As of Jan. 1, according to the Indian government, of the 3,872 people still missing in India, 3,754 (98%) were from the islands (AP, Jan.1). Of the 1,500 on the island of Chowra, only 500 survive. No contact at all has been made with islands home to thousands more people. At least 16,000 homeless persons are now in camps.
Local people and international relief agencies have complained of bureaucratic delays in the delivery of aid. The Indian government has replied that its own efforts are of unprecedented scope, that foreign aid workers' very presence would divert resources better used by the government for the afflicted, and that some of the food and clothing offered victims may be culturally inappropriate (Washington Post, Jan. 3). Maybe the government is right.
I think of the words of the occasionally interesting Soviet-era poet Yevgeny Yevtushenko: "Not people die but worlds die in them." It is one thing to lose tens of thousands from cultures that will endure, another to lose an entire culture that has endured tens of thousands of years. Even if it is one whose speech, god and government are unknown to us. Indeed, should the waters kill a small isolated tribe, they kill a world, denying us forever knowledge of it.
What greater tragedy can nature inflict?
And should human neglect and incompetence contribute to the extinction, what greater outrage could we (or those who govern us) visit upon ourselves?
But the happy news, from Press Trust of India, is this. A team from the Anthropological Survey of India reports Jan. 3 that the "five aboriginal tribes inhabiting the Andaman and Nicobar Islands, our last missing link with early civilisation [sic], have emerged unscathed from the tsunamis because of their age old 'warning systems.'"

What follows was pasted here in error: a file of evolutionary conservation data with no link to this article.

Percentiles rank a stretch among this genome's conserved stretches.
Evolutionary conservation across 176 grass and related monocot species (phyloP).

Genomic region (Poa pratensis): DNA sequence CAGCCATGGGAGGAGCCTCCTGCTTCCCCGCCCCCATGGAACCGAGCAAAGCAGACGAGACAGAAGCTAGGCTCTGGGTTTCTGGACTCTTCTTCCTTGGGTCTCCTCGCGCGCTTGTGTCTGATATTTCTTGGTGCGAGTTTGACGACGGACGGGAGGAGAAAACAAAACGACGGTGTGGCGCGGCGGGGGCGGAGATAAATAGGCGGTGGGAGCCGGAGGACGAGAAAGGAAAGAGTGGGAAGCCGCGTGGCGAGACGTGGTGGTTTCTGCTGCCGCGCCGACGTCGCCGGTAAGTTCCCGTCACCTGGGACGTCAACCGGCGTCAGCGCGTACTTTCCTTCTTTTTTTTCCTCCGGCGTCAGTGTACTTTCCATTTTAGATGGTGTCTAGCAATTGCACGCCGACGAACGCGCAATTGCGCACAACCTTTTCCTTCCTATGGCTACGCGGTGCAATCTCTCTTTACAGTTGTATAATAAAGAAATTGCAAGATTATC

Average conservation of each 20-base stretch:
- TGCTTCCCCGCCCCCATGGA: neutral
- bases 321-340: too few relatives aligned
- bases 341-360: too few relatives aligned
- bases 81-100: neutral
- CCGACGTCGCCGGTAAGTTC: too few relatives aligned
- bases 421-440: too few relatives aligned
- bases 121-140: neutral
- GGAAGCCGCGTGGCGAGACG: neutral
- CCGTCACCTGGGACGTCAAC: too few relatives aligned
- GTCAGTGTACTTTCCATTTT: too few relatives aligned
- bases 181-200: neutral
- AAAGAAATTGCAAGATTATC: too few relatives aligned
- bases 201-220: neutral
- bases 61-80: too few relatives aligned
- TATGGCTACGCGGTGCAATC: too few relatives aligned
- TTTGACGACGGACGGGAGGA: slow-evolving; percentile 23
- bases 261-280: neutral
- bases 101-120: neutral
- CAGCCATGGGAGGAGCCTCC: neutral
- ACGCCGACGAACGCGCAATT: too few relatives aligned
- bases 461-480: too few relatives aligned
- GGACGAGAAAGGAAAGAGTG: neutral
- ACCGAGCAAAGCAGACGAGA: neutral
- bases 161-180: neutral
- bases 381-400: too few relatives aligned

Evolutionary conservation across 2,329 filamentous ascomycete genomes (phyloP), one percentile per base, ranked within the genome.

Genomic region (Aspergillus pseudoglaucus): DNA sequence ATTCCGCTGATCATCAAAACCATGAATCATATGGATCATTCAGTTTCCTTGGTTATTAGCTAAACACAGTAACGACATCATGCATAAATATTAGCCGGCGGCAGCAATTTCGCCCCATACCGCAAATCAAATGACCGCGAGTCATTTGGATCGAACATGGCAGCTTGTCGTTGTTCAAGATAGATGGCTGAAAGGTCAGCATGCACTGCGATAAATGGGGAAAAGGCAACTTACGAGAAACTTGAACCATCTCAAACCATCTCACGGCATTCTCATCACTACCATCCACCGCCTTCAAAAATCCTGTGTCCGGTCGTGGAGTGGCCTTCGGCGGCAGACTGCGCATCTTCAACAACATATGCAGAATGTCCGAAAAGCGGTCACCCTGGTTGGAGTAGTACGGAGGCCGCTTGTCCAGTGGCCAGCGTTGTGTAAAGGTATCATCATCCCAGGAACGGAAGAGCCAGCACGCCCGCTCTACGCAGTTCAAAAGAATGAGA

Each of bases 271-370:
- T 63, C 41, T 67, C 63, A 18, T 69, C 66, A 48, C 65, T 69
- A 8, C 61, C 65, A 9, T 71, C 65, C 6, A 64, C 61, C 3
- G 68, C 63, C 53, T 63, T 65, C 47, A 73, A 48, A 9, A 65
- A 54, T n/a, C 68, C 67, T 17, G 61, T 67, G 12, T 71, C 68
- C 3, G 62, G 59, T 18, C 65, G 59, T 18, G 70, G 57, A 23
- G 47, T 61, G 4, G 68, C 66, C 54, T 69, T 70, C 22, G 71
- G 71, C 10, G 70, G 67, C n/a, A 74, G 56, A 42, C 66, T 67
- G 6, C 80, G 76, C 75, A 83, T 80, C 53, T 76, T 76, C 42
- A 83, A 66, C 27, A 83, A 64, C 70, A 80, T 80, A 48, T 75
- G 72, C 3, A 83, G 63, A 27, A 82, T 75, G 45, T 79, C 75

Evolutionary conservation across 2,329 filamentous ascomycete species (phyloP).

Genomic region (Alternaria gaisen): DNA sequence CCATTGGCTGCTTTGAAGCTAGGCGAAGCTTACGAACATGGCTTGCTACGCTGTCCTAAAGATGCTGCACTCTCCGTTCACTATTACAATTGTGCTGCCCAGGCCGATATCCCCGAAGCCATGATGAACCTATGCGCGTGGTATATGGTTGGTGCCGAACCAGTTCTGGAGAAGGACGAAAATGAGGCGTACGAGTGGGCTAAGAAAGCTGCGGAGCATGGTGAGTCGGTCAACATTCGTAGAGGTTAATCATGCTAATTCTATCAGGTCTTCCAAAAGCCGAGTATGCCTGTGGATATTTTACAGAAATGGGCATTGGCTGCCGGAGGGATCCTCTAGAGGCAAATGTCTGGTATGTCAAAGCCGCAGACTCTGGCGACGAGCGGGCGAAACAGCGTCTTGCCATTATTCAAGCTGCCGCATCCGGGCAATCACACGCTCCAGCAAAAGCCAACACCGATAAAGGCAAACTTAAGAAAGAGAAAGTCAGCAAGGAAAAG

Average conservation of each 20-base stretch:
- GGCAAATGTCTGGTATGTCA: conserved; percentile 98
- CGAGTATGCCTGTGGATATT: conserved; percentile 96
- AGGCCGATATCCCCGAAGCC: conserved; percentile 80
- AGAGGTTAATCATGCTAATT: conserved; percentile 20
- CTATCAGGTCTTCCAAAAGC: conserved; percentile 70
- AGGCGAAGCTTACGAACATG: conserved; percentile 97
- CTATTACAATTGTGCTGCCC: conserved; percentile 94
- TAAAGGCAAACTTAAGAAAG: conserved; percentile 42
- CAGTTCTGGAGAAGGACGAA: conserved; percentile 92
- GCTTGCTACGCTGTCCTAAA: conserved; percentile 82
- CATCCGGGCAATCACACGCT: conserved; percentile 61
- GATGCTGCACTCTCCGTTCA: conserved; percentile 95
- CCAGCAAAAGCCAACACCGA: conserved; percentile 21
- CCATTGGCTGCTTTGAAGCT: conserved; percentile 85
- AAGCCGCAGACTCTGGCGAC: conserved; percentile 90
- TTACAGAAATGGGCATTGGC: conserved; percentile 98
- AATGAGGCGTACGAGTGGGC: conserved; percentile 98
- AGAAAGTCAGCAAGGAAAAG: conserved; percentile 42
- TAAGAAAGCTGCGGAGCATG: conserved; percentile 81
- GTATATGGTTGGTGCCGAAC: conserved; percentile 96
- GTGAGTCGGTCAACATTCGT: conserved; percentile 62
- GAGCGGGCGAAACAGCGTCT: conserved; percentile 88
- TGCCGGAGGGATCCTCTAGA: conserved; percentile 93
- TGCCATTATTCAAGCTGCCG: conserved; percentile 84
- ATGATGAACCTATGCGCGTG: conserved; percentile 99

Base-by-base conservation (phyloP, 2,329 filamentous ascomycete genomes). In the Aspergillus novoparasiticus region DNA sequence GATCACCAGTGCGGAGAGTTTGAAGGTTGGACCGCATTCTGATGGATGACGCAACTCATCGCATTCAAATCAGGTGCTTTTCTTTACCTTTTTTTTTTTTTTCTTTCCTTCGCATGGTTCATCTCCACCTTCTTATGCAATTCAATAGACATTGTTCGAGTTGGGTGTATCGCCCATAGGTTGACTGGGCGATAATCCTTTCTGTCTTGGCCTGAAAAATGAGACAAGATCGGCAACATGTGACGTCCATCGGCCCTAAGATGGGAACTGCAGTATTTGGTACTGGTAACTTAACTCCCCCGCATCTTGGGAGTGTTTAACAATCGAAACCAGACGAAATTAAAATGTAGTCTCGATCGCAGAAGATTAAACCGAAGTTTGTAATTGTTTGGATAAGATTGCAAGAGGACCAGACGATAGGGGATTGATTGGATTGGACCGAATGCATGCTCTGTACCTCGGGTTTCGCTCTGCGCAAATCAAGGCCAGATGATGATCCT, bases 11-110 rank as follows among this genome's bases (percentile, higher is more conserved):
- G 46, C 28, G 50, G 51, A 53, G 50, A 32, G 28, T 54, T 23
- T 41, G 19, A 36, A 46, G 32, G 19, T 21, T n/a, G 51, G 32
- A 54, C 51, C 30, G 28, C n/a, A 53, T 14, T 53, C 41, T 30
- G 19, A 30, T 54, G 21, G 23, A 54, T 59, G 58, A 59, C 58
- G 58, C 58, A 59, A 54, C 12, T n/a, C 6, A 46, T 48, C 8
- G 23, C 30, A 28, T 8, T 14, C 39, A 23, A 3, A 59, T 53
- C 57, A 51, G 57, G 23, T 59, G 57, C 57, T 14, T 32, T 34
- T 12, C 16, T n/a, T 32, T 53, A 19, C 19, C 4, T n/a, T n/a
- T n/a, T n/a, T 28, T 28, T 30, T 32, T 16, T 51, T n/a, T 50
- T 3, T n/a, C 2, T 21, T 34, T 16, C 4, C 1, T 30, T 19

ASI director V. R. Rao informs us that the "tribals get wind of impending danger from biological warning signals like the cry of birds and change in the behavioural patterns of marine animals. They must have run to the forests for safety. No casualties have been reported among these five tribes [Jarwas, Onges, Shompens, Sentinelese and Great Andamanese]."
If this is true, as one hopes, it suggests that the diminishing number of humans enjoying what Marx called "primitive communism" require not officials, anthropologists, missionaries or alien humanitarians for their happiness or survival so much as the right to be left alone in their Stone Age classless societies.
"No better than wild beasts," wrote Marco Polo, reflecting his civilized and Christian biases. Perhaps that's not so much of an insult. Stone Age humans in touch with nature, able to read its signs in birds and fish, may have much to teach those of us out of touch, and to abet the preservation of the whole species. But how to acquire their wisdom, without deluging them under ours?
Gary Leupp is Professor of History at Tufts University, and Adjunct Professor of Comparative Religion. He is the author of Servants, Shophands and Laborers in in the Cities of Tokugawa Japan; Male
Colors: The Construction of Homosexuality in Tokugawa Japan; and Interracial Intimacy in Japan: Western Men and Japanese Women, 1543-1900. He is also a contributor to CounterPunch's merciless chronicle of the wars on Iraq, Afghanistan and Yugoslavia, Imperial Crusades.